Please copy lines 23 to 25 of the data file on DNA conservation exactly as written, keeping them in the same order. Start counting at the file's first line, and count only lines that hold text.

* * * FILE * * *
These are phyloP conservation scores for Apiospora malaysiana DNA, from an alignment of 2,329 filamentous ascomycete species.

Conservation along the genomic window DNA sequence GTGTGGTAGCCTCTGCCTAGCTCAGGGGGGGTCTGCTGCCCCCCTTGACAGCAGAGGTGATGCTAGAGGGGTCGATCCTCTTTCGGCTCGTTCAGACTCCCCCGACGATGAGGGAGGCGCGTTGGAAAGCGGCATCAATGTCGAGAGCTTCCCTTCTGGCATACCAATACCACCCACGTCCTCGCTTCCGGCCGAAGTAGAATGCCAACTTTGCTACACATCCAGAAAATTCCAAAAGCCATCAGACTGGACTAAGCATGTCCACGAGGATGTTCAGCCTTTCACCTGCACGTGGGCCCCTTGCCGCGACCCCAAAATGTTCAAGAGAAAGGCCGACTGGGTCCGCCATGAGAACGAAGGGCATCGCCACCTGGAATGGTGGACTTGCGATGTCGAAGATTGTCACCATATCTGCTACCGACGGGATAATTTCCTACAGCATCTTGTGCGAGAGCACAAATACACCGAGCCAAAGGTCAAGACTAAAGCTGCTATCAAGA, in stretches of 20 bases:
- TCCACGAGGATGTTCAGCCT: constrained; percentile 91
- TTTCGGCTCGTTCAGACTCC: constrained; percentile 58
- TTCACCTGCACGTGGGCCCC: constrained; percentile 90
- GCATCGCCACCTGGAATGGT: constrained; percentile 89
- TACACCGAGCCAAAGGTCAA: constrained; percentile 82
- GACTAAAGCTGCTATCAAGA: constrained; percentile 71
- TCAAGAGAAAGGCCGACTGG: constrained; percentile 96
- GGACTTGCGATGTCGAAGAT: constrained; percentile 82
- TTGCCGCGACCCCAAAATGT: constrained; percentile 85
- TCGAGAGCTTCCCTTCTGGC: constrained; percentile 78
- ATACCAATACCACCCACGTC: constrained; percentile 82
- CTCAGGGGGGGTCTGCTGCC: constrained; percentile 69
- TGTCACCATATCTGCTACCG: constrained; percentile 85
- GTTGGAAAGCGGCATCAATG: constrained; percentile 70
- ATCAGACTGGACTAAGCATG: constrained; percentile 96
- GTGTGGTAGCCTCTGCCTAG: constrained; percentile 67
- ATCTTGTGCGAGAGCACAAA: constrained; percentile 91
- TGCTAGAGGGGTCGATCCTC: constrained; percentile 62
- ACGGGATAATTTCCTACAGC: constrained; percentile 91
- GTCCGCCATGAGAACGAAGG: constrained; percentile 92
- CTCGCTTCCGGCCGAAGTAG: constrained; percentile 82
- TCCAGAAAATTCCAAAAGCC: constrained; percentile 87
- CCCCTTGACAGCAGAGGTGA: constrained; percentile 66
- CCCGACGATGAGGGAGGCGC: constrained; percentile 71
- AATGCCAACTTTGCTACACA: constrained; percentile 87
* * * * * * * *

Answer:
- CTCGCTTCCGGCCGAAGTAG: constrained; percentile 82
- TCCAGAAAATTCCAAAAGCC: constrained; percentile 87
- CCCCTTGACAGCAGAGGTGA: constrained; percentile 66